We’re now finding beneficial spinoff prognostic applications for multiple industries where the numbers of sensors have been growing with IoT digital transformation initiatives. For example, one jumbo jet now contains 75,000 sensors. One transmission grid for a medium sized US utility now comprises over 50,000 critical assets, all of which contain multiple sensors. And one modern oil refinery now contains a million sensors.

Most MSET use cases are realtime. But some customer use cases extract just as much prognostic value out of storing all of the telemetry into a “data historian” file and then running MSET once or twice per day. MSET is flexible and equally valuable for realtime surveillance or batch-mode prognostics from data historian signals.

Benefits of MSET

Some of the advantages of MSET for big data prognostic applications include:

  • Estimates are extremely accurate, with uncertainty bounds that are usually only one to two percent of the standard deviation of the raw sensor input signals
  • An extremely high sensitivity for detecting subtle disturbances in noisy process variables, but with extremely low false positives and false negatives.

Oracle’s MSET-based prognostic innovations help increase component reliability margins and system availability goals. At the same time, these innovations reduce (through improved root-cause analysis) costly sources of “no trouble found” events that have become a significant issue across enterprise computing and other industries.

The benefits for Oracle’s MSET approach for big-data prognostics are the same for applications to other fields, including oil and gas and utilities, where proactive maintenance of business-critical assets is essential. It enables reduced operations and maintenance costs, improved up-time availability of revenue-generating assets, and improves safety margins for life-critical systems.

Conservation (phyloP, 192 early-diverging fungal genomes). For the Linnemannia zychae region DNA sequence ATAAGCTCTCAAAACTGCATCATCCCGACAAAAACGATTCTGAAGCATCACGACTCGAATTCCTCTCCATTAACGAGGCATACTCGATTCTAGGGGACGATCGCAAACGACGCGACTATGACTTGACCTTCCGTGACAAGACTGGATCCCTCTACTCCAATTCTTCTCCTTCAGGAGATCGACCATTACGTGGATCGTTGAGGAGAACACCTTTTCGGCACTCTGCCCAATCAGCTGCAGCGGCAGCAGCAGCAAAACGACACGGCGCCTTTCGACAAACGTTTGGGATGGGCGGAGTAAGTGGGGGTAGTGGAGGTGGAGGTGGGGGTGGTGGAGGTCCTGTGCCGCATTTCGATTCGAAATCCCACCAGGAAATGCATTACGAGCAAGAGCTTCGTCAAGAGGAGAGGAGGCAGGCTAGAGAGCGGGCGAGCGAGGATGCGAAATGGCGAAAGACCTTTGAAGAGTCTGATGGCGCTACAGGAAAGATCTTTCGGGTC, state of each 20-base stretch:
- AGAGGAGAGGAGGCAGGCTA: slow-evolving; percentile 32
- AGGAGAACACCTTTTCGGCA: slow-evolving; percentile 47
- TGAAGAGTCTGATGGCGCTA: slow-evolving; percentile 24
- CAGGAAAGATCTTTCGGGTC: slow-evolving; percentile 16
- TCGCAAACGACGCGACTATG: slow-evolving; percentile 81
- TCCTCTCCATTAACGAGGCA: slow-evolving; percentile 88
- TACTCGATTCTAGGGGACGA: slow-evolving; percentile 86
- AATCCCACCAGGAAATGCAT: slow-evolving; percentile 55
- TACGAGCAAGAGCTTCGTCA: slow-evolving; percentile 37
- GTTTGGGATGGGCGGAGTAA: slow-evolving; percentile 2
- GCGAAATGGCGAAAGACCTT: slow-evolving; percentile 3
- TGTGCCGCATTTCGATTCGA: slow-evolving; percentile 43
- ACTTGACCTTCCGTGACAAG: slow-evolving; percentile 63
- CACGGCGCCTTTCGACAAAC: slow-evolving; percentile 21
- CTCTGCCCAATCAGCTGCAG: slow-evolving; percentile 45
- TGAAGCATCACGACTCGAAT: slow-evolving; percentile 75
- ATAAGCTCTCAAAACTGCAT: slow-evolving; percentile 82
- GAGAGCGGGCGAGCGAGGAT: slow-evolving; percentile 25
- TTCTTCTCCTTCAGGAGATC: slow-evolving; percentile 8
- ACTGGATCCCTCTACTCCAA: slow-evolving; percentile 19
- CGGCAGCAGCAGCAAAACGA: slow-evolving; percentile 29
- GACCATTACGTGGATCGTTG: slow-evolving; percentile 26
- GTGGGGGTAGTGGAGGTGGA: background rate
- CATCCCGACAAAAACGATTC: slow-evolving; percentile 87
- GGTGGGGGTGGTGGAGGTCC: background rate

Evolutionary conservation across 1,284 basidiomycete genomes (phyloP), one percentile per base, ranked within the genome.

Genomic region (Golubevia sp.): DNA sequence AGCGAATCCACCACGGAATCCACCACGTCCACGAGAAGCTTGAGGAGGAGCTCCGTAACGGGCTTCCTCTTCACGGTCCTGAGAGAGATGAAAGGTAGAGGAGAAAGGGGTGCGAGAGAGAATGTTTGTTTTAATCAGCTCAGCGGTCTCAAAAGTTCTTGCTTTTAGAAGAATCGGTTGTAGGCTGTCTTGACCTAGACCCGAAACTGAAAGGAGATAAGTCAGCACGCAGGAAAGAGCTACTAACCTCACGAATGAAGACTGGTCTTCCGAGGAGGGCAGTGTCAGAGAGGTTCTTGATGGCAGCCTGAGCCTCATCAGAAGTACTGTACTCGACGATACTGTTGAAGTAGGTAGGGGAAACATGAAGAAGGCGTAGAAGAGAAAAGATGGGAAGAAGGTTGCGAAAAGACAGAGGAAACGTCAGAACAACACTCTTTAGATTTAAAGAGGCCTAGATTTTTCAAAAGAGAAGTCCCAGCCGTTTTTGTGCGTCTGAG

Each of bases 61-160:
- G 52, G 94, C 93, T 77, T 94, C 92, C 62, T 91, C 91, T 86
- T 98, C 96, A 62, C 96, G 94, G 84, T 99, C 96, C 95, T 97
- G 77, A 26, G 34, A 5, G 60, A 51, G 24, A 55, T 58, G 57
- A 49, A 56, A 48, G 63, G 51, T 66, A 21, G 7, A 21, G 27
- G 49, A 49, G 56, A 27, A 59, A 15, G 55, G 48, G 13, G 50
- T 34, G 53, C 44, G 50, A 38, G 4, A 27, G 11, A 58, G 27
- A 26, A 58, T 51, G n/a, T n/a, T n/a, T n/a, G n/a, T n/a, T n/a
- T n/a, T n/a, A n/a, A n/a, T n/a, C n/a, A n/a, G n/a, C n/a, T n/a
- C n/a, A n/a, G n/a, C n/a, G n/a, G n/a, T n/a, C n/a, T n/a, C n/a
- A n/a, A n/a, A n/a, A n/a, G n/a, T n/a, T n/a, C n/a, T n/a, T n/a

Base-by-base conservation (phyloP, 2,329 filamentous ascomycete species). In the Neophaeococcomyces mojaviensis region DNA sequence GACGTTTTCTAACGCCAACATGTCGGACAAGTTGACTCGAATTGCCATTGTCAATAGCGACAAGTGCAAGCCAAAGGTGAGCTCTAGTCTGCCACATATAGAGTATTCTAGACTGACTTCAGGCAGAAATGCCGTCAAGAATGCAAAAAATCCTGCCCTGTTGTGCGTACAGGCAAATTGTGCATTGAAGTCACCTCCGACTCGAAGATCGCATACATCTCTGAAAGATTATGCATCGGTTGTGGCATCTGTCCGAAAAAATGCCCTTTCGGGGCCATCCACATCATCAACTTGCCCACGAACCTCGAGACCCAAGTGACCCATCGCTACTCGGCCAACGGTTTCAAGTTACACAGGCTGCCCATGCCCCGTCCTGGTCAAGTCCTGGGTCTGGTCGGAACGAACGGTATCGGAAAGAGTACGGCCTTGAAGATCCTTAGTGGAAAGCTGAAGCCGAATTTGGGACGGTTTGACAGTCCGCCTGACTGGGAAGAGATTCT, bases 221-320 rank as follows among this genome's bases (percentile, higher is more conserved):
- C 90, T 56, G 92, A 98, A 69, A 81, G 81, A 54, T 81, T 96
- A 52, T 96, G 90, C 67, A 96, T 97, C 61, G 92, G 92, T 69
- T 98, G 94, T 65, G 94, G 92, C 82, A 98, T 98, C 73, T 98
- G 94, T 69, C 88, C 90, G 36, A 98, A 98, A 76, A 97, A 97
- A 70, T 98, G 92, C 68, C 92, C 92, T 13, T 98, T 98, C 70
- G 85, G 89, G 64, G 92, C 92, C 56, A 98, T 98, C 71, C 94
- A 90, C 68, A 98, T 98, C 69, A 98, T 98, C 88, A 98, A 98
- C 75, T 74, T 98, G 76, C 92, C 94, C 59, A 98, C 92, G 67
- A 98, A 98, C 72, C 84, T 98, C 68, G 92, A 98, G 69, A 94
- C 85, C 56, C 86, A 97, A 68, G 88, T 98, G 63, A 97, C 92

If you have further questions about MSET and its capabilities, feel free to contact us. And if you’d like to try building a data lake and use machine learning on the data, Oracle offers a free trial.

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Autonomous vs. Automated

By: Ilona Gabinsky

Principal Product Marketing Manager

The invention of the telephone in 1876 made an immense impact on human communication, paving the wave for an explosion of inventions and business opportunities.

In the late 1970s the dawn of the personal computer ushered in an even more intimate connection with technology. The Internet became the ultimate technological disruption in 1991, when it enabled easy communication around the globe with personalized content delivery.

Fast-forward to 2007 when the iPhone let us carry our computer in our pocket and engage with technology anytime, anywhere. Since then, technological disruption has been the norm, not the exception, driven in large part by advances in Artificial Intelligence (AI) and machine learning. In 2008, Tesla made the dream of the electric car real, and just last year Elon Musk showcased the first fully autonomous self-driving car.